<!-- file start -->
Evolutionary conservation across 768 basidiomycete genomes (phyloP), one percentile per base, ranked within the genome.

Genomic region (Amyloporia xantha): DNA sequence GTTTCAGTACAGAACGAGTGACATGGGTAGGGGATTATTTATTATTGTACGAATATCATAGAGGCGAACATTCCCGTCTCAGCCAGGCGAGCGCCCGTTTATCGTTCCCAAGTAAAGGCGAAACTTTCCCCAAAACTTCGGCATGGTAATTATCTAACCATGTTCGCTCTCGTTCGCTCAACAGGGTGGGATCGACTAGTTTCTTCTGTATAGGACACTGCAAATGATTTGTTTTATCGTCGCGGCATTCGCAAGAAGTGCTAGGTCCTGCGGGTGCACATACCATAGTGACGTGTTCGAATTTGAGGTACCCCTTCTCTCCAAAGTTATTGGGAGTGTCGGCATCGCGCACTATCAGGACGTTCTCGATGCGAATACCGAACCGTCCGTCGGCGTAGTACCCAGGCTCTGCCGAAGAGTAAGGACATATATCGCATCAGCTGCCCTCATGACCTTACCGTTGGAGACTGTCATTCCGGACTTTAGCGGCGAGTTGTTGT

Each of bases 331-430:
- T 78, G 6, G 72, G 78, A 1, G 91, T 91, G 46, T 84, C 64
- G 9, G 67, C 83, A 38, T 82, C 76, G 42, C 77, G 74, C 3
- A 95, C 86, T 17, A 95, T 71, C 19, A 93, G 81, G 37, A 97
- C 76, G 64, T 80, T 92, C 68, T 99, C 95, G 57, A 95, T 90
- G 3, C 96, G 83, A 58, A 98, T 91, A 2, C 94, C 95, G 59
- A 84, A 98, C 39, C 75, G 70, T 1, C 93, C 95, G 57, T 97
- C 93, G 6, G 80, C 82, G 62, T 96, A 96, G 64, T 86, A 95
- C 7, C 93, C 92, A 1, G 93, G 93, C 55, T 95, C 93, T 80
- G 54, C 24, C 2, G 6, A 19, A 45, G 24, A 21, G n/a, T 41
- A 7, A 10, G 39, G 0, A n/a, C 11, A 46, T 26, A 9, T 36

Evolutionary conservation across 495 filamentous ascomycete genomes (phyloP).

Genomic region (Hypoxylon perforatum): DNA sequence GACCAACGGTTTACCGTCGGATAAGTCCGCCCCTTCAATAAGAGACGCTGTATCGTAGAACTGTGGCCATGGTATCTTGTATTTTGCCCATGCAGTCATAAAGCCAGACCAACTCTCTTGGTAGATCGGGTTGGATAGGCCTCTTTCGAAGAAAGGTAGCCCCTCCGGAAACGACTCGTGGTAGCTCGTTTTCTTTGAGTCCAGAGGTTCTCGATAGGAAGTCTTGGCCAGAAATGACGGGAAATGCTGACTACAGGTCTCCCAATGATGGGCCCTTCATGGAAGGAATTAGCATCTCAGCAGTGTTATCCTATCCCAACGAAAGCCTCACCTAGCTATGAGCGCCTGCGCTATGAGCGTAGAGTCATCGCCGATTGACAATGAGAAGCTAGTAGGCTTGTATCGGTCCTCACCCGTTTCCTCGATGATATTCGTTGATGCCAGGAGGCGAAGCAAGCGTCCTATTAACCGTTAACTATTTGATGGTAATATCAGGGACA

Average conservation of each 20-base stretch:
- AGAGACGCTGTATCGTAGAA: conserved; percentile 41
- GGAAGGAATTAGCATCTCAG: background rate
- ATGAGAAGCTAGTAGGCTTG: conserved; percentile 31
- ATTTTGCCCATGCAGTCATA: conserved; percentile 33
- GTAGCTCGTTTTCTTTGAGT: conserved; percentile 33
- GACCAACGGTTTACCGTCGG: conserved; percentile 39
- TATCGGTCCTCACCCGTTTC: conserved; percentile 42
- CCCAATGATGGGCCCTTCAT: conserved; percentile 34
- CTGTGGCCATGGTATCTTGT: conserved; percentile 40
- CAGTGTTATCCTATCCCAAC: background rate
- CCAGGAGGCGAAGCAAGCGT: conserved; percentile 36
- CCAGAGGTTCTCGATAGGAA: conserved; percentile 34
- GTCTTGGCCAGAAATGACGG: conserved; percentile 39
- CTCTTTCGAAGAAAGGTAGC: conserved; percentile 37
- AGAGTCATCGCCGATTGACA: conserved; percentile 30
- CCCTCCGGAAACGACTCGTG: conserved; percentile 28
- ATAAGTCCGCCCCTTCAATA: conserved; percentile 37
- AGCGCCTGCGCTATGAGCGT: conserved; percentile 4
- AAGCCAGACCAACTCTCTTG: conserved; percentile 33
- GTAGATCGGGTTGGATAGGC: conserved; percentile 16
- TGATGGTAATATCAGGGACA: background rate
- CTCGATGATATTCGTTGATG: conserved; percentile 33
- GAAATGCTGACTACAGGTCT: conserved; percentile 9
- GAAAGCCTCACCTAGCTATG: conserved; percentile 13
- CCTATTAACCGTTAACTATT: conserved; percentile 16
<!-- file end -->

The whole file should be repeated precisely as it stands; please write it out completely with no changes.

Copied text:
Evolutionary conservation across 768 basidiomycete genomes (phyloP), one percentile per base, ranked within the genome.

Genomic region (Amyloporia xantha): DNA sequence GTTTCAGTACAGAACGAGTGACATGGGTAGGGGATTATTTATTATTGTACGAATATCATAGAGGCGAACATTCCCGTCTCAGCCAGGCGAGCGCCCGTTTATCGTTCCCAAGTAAAGGCGAAACTTTCCCCAAAACTTCGGCATGGTAATTATCTAACCATGTTCGCTCTCGTTCGCTCAACAGGGTGGGATCGACTAGTTTCTTCTGTATAGGACACTGCAAATGATTTGTTTTATCGTCGCGGCATTCGCAAGAAGTGCTAGGTCCTGCGGGTGCACATACCATAGTGACGTGTTCGAATTTGAGGTACCCCTTCTCTCCAAAGTTATTGGGAGTGTCGGCATCGCGCACTATCAGGACGTTCTCGATGCGAATACCGAACCGTCCGTCGGCGTAGTACCCAGGCTCTGCCGAAGAGTAAGGACATATATCGCATCAGCTGCCCTCATGACCTTACCGTTGGAGACTGTCATTCCGGACTTTAGCGGCGAGTTGTTGT

Each of bases 331-430:
- T 78, G 6, G 72, G 78, A 1, G 91, T 91, G 46, T 84, C 64
- G 9, G 67, C 83, A 38, T 82, C 76, G 42, C 77, G 74, C 3
- A 95, C 86, T 17, A 95, T 71, C 19, A 93, G 81, G 37, A 97
- C 76, G 64, T 80, T 92, C 68, T 99, C 95, G 57, A 95, T 90
- G 3, C 96, G 83, A 58, A 98, T 91, A 2, C 94, C 95, G 59
- A 84, A 98, C 39, C 75, G 70, T 1, C 93, C 95, G 57, T 97
- C 93, G 6, G 80, C 82, G 62, T 96, A 96, G 64, T 86, A 95
- C 7, C 93, C 92, A 1, G 93, G 93, C 55, T 95, C 93, T 80
- G 54, C 24, C 2, G 6, A 19, A 45, G 24, A 21, G n/a, T 41
- A 7, A 10, G 39, G 0, A n/a, C 11, A 46, T 26, A 9, T 36

Evolutionary conservation across 495 filamentous ascomycete genomes (phyloP).

Genomic region (Hypoxylon perforatum): DNA sequence GACCAACGGTTTACCGTCGGATAAGTCCGCCCCTTCAATAAGAGACGCTGTATCGTAGAACTGTGGCCATGGTATCTTGTATTTTGCCCATGCAGTCATAAAGCCAGACCAACTCTCTTGGTAGATCGGGTTGGATAGGCCTCTTTCGAAGAAAGGTAGCCCCTCCGGAAACGACTCGTGGTAGCTCGTTTTCTTTGAGTCCAGAGGTTCTCGATAGGAAGTCTTGGCCAGAAATGACGGGAAATGCTGACTACAGGTCTCCCAATGATGGGCCCTTCATGGAAGGAATTAGCATCTCAGCAGTGTTATCCTATCCCAACGAAAGCCTCACCTAGCTATGAGCGCCTGCGCTATGAGCGTAGAGTCATCGCCGATTGACAATGAGAAGCTAGTAGGCTTGTATCGGTCCTCACCCGTTTCCTCGATGATATTCGTTGATGCCAGGAGGCGAAGCAAGCGTCCTATTAACCGTTAACTATTTGATGGTAATATCAGGGACA

Average conservation of each 20-base stretch:
- AGAGACGCTGTATCGTAGAA: conserved; percentile 41
- GGAAGGAATTAGCATCTCAG: background rate
- ATGAGAAGCTAGTAGGCTTG: conserved; percentile 31
- ATTTTGCCCATGCAGTCATA: conserved; percentile 33
- GTAGCTCGTTTTCTTTGAGT: conserved; percentile 33
- GACCAACGGTTTACCGTCGG: conserved; percentile 39
- TATCGGTCCTCACCCGTTTC: conserved; percentile 42
- CCCAATGATGGGCCCTTCAT: conserved; percentile 34
- CTGTGGCCATGGTATCTTGT: conserved; percentile 40
- CAGTGTTATCCTATCCCAAC: background rate
- CCAGGAGGCGAAGCAAGCGT: conserved; percentile 36
- CCAGAGGTTCTCGATAGGAA: conserved; percentile 34
- GTCTTGGCCAGAAATGACGG: conserved; percentile 39
- CTCTTTCGAAGAAAGGTAGC: conserved; percentile 37
- AGAGTCATCGCCGATTGACA: conserved; percentile 30
- CCCTCCGGAAACGACTCGTG: conserved; percentile 28
- ATAAGTCCGCCCCTTCAATA: conserved; percentile 37
- AGCGCCTGCGCTATGAGCGT: conserved; percentile 4
- AAGCCAGACCAACTCTCTTG: conserved; percentile 33
- GTAGATCGGGTTGGATAGGC: conserved; percentile 16
- TGATGGTAATATCAGGGACA: background rate
- CTCGATGATATTCGTTGATG: conserved; percentile 33
- GAAATGCTGACTACAGGTCT: conserved; percentile 9
- GAAAGCCTCACCTAGCTATG: conserved; percentile 13
- CCTATTAACCGTTAACTATT: conserved; percentile 16